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© 2019 Created by Cottonwood Veterinary Center.

Dental Care

At Home:

Preventative Oral Care

85% of pets have periodontal disease by 3 years of age.

 

There are a number of things that you, as the pet owner, can do to delay or completely prevent the development of periodontal disease. Good oral hygiene is very important to the overall health of your pet.

Dental-oriented treats or foods:

Some veterinary diets are specially formulated so that the kibble doesn't break apart until the tooth has sunk well into the kibble.  This allows a scraping action on the teeth to remove dental plaque.

There are many dental-oriented treats on the market. It is important to choose a treat that your pet will not be able to break into large chunks that may be swallowed, potentially resulting in intestinal obstruction.  For treat recommendations, please ask us.

Brushing your cat or dog's teeth:

The key to brushing is to introduce the idea to your pet very slowly so that they can learn to enjoy the process.

 

We can show you how to properly brush your pet's teeth - it should be a pleasant experience for them and can be a bonding time for both of you.

Water additives:

There are some antiseptic additives that are safe to put in your pet's water that kill bacteria in the water and the mouth.  

 

If you are interested in trying this product, contact us at Cottonwood Veterinary Center.

Veterinary Dental Care

Preventative and Surgical

Regular check-ups and cleanings work well to stave off periodontal disease, but at times your pet might be in a more advanced stage of periodontal disease that may require more extensive care.  

 

Unfortunately, cats and dogs do not tolerate having their teeth scraped and thoroughly cleaned and evaluated while awake (imagine yourself at the dentist!), and so a deep dental cleaning requires general anesthesia. Your pet will be intubated in order to protect his or her airway from the plaque that is disturbed and the water used with the process.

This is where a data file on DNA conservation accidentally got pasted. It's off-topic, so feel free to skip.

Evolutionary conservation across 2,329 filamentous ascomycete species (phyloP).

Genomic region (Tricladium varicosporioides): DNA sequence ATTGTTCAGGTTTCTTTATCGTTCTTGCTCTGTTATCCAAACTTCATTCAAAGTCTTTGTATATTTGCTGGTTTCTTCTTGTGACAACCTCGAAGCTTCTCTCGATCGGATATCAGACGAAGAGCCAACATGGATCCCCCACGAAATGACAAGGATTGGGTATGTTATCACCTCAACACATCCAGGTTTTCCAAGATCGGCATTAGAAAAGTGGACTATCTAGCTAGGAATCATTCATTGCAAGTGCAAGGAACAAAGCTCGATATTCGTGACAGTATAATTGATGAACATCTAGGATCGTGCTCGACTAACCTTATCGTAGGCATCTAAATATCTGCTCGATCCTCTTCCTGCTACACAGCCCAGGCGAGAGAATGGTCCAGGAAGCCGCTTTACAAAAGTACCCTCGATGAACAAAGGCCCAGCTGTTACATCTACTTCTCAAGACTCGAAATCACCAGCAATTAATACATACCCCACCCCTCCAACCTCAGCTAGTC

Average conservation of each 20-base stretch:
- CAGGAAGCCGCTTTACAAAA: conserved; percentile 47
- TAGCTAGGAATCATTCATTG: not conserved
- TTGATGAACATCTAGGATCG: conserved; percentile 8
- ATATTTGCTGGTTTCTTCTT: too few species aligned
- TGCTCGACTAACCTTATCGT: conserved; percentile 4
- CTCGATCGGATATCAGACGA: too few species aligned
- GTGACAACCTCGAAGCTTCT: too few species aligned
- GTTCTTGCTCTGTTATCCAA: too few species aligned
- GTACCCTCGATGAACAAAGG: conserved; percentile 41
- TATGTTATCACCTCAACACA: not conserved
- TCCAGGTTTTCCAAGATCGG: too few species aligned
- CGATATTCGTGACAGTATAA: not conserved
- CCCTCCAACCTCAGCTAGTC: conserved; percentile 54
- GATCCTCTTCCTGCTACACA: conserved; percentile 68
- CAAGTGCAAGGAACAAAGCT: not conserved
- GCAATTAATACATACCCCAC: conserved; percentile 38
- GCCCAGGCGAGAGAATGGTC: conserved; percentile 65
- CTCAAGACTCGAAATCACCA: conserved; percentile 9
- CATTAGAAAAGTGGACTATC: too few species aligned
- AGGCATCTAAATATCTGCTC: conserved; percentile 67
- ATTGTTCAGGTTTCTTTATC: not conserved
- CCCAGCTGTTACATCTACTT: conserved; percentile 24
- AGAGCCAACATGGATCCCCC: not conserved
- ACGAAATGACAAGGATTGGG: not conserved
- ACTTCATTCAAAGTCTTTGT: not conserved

A dental cleaning at Cottonwood Veterinary Center includes the following:

  • Probing the gingival attachment to all teeth to detect detachment and periodontal disease.

  • Removal of the visible dental tartar with an ultrasonic scaler and hand instruments.

  • Root planing to remove dental tartar below the gum line.

  • Polishing the enamel.

  • Antiseptic or fluoride treatment.

Dental Radiographs (X-rays)

Regular check-ups and cleanings work well to stave off periodontal disease, but at times your pet might be in a more advanced stage of periodontal disease that may require more extensive care.

 

Your veterinarian may need to take a dental radiograph to assess the extent of disease below the gum line if significant periodontal disease is detected during the cleaning process. Visual examinations can only go so far - often the dental disease is more extensive than it appears, thus the need for the x-ray. 

Surgical Extractions and After Care:

We will fully evaluate injured or infected teeth with a careful examination under anesthesia and using digital dental radiography. Any time an extraction is necessary it will be done with the best technique and include effective pain control during and after the procedure.

 

Any dental x-rays that need to be taken will be discussed with you. After your pet's dental procedure you will receive a detailed care instruction sheet for use at home.